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When I worked at Philmont Scout Ranch, one of the weekly activities was Cobbler Night. We’d cook enough of five or six varieties of dutch oven cobbler to feed literally hundreds of people each week. Multiply that by eight seasons, and I’ve made a lot of cobbler.
Still, this delicious treat isn’t one I think I’ll ever get sick of. And it’s suuuuuuper easy to make, too. So if you’re looking for a nearly fail-proof dessert for your next camping trip or bonfire, give this sweet treat a try.
Dutch Oven Lid Hook
We don’t have one of these, but we wish we did. These lid hooks make it a lot easier to open the lid and rotate the dutch oven as needed. Metal tongs work alright, too, and that’s what we’ve used, but a lid hook is definitely on our camping wish list.
While cast iron is relatively easy to clean, cobbler residue can be a little harder to scrape out. You can save yourself some time and elbow grease by lining your dutch oven with aluminum foil or a disposable oven liner. Just make sure to get liners that match the dimensions of your dutch oven.
Firewood or Charcoal
Dutch oven cobbler can be cooked over the coals of a burned down campfire or charcoal briquettes. There’s really no difference between the two as far as cook time goes (in my experience), but prepping charcoal does take less time and it’s a little easier to stack on the lid of your dutch oven.
If you’re going to use campfire coals, set the fire 30-45 minutes before you want to cook your cobbler to give it time to burn down. If you are using charcoal, 15-20 minutes is usually enough time to get them ready.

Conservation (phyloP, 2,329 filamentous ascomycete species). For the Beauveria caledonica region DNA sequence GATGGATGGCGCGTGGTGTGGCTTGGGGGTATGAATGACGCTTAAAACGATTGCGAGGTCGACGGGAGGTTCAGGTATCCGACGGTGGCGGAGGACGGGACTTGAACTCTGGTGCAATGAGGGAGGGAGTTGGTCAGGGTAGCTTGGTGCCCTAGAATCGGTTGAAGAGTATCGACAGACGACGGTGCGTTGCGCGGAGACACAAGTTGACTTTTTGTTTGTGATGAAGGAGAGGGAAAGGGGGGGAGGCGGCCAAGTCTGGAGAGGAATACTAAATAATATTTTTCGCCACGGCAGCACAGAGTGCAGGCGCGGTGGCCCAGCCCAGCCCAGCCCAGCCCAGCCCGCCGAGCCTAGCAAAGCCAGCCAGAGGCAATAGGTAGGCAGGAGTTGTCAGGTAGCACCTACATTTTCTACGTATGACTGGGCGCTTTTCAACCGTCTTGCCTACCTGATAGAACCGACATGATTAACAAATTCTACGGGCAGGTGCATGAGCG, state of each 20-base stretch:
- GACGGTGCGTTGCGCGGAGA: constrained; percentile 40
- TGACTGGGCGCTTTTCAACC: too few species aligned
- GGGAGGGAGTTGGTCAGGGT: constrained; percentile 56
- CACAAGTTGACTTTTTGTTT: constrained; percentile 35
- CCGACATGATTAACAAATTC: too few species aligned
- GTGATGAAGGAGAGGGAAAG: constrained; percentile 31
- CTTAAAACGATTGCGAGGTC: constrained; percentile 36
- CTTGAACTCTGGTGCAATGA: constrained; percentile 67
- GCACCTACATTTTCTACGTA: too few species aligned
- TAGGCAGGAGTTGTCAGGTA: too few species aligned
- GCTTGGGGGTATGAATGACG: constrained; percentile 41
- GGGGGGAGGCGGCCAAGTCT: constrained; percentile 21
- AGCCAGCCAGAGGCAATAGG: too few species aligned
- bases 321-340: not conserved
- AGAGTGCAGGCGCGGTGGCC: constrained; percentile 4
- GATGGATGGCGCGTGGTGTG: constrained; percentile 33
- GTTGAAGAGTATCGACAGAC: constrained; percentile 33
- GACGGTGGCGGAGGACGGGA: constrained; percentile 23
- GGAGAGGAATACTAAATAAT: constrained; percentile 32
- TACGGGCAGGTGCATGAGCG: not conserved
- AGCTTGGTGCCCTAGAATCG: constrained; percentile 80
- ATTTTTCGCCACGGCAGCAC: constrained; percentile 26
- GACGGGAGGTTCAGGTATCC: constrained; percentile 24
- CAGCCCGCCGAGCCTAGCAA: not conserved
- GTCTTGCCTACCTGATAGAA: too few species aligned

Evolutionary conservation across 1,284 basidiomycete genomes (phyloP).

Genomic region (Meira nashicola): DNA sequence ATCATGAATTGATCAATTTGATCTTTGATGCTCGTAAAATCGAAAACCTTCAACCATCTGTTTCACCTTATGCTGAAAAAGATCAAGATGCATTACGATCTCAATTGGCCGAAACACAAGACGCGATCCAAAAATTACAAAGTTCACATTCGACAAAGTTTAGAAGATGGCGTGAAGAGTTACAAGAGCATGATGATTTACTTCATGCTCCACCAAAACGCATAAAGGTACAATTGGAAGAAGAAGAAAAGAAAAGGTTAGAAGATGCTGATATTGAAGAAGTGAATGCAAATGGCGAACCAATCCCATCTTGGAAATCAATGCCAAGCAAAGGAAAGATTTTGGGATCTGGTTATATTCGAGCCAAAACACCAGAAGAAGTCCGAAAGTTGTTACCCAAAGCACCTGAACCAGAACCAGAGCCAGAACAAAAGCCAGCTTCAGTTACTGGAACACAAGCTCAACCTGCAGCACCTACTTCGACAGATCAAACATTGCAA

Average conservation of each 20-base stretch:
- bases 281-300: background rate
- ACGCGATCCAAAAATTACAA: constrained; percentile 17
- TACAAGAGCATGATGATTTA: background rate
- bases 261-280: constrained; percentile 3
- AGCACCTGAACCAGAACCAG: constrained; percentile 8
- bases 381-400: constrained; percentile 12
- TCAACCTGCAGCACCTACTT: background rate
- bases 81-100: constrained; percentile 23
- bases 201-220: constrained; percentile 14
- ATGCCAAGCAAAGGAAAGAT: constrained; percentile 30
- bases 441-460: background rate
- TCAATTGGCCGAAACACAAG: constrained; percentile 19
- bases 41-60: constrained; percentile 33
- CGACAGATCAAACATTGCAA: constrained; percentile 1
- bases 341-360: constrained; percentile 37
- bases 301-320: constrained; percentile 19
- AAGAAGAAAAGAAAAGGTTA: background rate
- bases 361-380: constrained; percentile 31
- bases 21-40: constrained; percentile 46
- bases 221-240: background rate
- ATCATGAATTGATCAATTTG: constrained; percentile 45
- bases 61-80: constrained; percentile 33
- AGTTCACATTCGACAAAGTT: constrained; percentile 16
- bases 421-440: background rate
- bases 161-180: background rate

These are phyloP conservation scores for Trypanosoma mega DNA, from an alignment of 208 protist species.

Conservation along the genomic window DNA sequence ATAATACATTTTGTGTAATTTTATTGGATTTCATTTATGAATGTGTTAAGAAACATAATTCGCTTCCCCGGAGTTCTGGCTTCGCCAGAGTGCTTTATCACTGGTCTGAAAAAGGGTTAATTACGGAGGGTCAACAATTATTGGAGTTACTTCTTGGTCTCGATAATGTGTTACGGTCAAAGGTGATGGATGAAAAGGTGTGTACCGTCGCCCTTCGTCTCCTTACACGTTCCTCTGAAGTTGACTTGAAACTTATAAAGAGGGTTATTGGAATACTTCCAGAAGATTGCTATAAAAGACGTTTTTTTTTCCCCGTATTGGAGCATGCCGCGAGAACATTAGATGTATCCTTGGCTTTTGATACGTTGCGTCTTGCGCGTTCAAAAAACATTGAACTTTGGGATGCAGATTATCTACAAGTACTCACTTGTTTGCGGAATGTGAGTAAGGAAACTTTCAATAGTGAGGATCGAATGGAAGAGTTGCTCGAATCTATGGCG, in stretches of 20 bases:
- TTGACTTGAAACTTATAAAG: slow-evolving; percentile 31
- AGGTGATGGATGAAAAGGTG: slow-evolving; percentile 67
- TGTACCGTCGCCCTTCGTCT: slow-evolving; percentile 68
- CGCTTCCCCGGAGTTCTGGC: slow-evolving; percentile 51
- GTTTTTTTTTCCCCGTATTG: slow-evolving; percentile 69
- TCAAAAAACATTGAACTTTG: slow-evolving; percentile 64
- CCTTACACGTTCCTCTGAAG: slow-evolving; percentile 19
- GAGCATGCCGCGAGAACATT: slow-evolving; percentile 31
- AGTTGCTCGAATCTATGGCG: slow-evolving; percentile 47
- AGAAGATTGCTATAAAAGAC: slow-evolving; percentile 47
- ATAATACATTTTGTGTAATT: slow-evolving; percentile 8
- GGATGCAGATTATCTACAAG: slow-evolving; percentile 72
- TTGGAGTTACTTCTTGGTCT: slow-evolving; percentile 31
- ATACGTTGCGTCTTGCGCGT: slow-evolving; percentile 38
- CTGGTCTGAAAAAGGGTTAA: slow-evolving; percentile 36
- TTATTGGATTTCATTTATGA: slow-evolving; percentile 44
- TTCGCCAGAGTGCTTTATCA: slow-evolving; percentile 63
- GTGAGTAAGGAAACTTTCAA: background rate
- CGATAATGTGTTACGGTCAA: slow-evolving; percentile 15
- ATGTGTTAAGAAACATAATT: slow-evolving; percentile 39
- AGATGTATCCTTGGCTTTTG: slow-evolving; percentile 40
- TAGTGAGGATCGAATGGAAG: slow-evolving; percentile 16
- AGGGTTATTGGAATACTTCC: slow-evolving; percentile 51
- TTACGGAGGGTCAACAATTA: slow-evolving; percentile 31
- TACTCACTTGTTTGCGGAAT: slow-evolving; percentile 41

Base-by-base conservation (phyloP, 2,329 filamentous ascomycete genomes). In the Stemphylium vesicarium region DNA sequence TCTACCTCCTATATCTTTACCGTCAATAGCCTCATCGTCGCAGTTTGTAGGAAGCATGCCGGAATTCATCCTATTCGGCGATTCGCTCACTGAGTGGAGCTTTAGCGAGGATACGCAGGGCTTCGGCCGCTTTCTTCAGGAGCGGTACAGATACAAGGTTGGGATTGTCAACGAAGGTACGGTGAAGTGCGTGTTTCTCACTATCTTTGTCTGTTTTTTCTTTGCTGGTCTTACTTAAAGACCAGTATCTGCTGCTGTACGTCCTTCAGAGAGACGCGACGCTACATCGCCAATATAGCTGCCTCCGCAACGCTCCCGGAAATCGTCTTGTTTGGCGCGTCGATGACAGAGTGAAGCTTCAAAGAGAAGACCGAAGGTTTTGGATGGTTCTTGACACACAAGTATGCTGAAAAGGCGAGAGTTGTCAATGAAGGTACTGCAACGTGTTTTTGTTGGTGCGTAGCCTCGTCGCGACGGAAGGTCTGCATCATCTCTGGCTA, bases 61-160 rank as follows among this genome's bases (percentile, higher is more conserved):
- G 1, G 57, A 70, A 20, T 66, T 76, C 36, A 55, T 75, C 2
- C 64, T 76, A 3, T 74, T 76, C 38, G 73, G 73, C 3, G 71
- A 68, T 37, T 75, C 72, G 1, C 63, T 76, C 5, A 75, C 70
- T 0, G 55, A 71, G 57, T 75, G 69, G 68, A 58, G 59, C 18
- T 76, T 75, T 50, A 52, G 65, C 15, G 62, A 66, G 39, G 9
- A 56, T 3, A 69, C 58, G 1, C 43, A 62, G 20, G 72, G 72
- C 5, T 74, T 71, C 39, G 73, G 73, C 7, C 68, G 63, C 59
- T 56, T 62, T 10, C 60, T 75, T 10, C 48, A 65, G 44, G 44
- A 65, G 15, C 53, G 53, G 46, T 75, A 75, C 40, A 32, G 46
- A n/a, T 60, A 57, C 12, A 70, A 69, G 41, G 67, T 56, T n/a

Charcoal Chimney (Optional)
Dutch Oven Cobbler
- 2 cans Canned Fruit or Pie Filling Just about any fruit will work. If your fruit of choice has a lot of juice, such as peaches, you might want to drain a little bit off so you don't end up with soggy cobbler.
- 1 box Cake Mix Pick a cake mix that will complement your fruit of choice. Cherry pie filling works really well with choclate cake mix. Apple and peach work well with white, yellow, or spice cake mix. Berry fillings usually work well with white or yellow mix, too.
- 1/2 C Salted Butter
- 1 can Soda Again, pick a flavor that will complement your fruit and cake mix. Lemon lime is typically a safe bet for most mixes, and ginger ale can be a good twist. Colas tend to work better with chocolate cake mixes, but it's all according to personal preference.
- While your coals or charcoal are getting hot, line your dutch oven with tin foil for easy clean up later.
- Dump canned fruit or pie filling into the dutch oven and spread evenly. Top fruit with box of cake mix and spread evenly without mixing with the fruit. Cut butter into chunks and scatter evenly over the top of the cake mix. Pour one can of soda evenly over the whole concoction. Do not mix.
- Set dutch oven onto hot coals and spread more coals evenly around the lid. After 15 minutes, rotate dutch oven clockwise by 90° and the lid counterclockwise by 90°. Repeat the rotation step every 15 minutes until the cobbler is done. Total cook time will depend on the temperature of your coals and the liquid content of your fruit mix.
- Cobbler is done when fruit is bubbly and cake mix is golden brown on top.
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